to Dalmiya, the television companies placed their commercial
interest on a higher pedestal instead
of the game of cricket and the public interest.
a press conference, Dalmiya said that during the entire
row spread over two weeks, the BCCI was pushed back
to the wall and had no elbow room to
find a solution.
the huge public interest revolving around the three cricket
series that India is to play against Australia, South
Africa and Pakistan, the BCCI is making certain arrangements
for live telecast.
however, did not spell out BCCI''s telecast plans. "We
are making necessary arrangements. We will make an announcement
within the next few days," he told reporters.
BCCI president said his organisation had proposed four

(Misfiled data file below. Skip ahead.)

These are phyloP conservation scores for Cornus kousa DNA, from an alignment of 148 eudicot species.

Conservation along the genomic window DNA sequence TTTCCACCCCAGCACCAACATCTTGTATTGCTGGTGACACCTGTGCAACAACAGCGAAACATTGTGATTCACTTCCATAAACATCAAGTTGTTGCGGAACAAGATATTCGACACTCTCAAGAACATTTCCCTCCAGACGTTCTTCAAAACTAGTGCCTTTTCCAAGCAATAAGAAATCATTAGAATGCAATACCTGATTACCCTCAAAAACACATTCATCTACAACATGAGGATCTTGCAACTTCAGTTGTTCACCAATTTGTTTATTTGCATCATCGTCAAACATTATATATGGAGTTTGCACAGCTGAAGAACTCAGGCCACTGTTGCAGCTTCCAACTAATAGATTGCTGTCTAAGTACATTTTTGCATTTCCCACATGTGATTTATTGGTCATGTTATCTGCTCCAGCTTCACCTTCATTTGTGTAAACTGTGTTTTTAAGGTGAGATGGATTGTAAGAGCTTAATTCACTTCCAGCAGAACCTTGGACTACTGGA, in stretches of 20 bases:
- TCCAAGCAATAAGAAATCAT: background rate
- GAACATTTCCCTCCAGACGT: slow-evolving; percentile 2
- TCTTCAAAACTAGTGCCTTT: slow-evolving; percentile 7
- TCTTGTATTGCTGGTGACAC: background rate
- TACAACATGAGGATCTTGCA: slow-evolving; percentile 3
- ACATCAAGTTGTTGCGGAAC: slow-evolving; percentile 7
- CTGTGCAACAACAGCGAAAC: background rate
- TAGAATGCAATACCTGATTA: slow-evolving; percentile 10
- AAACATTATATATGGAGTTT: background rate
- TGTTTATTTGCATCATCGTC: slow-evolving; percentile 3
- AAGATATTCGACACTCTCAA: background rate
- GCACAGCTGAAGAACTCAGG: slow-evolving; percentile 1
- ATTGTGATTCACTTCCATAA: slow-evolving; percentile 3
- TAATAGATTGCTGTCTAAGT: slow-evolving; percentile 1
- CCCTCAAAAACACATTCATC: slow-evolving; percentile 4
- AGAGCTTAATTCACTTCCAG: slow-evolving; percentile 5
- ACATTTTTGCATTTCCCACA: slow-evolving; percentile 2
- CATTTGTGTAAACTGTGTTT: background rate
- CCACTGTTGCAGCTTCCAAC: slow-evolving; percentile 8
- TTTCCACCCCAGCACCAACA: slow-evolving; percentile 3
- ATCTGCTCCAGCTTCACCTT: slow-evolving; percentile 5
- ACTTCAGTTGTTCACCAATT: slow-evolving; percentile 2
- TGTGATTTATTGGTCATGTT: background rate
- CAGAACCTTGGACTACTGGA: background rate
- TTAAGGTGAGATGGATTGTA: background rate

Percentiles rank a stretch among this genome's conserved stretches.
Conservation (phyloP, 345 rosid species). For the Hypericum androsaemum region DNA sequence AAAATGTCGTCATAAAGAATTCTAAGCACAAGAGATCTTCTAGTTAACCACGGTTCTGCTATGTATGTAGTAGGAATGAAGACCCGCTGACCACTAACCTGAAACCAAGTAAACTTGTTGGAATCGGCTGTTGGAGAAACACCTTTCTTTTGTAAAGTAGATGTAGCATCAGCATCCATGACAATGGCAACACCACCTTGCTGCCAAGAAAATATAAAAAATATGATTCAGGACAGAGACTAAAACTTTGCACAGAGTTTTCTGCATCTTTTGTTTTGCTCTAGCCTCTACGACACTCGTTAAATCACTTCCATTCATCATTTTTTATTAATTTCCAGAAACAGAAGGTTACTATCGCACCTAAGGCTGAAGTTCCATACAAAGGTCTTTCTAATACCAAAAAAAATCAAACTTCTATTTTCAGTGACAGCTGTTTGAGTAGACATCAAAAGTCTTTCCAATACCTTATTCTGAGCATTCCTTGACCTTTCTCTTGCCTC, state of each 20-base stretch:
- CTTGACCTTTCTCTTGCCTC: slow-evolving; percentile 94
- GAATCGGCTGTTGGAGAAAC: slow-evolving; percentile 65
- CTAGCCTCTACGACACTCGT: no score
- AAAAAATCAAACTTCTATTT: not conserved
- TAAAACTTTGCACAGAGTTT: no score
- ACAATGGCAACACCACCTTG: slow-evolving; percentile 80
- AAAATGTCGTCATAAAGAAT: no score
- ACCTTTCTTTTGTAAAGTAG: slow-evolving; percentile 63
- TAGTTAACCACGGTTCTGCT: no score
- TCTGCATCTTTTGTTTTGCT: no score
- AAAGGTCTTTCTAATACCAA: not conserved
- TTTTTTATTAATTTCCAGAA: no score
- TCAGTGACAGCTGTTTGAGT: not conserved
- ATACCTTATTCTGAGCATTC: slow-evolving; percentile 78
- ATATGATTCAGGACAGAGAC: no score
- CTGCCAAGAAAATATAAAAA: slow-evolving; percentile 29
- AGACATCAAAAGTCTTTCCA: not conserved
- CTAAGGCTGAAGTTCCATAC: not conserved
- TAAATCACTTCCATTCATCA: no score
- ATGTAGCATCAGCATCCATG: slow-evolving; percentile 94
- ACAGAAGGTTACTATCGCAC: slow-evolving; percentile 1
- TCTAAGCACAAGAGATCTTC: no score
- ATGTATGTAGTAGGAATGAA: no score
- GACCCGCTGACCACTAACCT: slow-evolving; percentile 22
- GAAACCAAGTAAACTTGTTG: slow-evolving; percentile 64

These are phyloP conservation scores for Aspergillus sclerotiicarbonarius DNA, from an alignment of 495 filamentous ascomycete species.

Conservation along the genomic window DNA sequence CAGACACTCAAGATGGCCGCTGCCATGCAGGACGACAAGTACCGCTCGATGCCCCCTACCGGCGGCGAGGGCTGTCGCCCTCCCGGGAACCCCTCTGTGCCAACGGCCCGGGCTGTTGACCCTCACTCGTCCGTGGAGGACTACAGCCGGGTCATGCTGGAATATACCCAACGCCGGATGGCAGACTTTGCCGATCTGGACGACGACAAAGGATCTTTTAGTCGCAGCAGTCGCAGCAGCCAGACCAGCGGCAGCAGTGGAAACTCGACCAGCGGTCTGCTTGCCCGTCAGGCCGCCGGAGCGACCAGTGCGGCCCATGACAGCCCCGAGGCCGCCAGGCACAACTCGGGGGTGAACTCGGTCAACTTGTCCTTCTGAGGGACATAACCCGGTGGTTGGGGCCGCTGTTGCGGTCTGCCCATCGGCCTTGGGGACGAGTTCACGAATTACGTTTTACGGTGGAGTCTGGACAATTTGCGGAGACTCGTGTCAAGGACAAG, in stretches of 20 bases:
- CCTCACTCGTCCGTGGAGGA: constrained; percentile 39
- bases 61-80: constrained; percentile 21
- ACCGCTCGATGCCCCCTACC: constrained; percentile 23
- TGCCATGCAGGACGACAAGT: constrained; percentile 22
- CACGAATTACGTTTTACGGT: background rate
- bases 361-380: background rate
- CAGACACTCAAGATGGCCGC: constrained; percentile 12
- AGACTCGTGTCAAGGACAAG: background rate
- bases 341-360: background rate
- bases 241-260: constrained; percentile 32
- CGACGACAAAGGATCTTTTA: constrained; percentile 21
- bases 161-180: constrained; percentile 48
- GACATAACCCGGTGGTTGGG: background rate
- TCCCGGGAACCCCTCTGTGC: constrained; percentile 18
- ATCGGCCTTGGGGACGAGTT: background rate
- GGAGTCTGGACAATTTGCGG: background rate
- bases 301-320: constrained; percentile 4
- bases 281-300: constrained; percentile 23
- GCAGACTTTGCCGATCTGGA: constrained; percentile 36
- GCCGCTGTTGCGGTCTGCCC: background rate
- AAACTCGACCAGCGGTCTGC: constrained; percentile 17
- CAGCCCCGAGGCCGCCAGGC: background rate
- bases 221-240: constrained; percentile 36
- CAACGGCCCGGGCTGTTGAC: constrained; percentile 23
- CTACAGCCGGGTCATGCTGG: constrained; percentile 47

options to the two television companies.
was the proposal to submit fresh bids before the Bombay
High Court and rights to be awarded to the highest bidder.
second option was division of the four-year telecast period,
whereby the upcoming three cricket series will be segregated
from the total period under consideration. "The four-year
TV rights contract would then have commenced from May
2005," said Dalmiya.
a third option, the TV companies were asked to submit
tenders for the coverage of only these three cricket series.
the BCCI decided to produce the television coverage of
these matches on its own.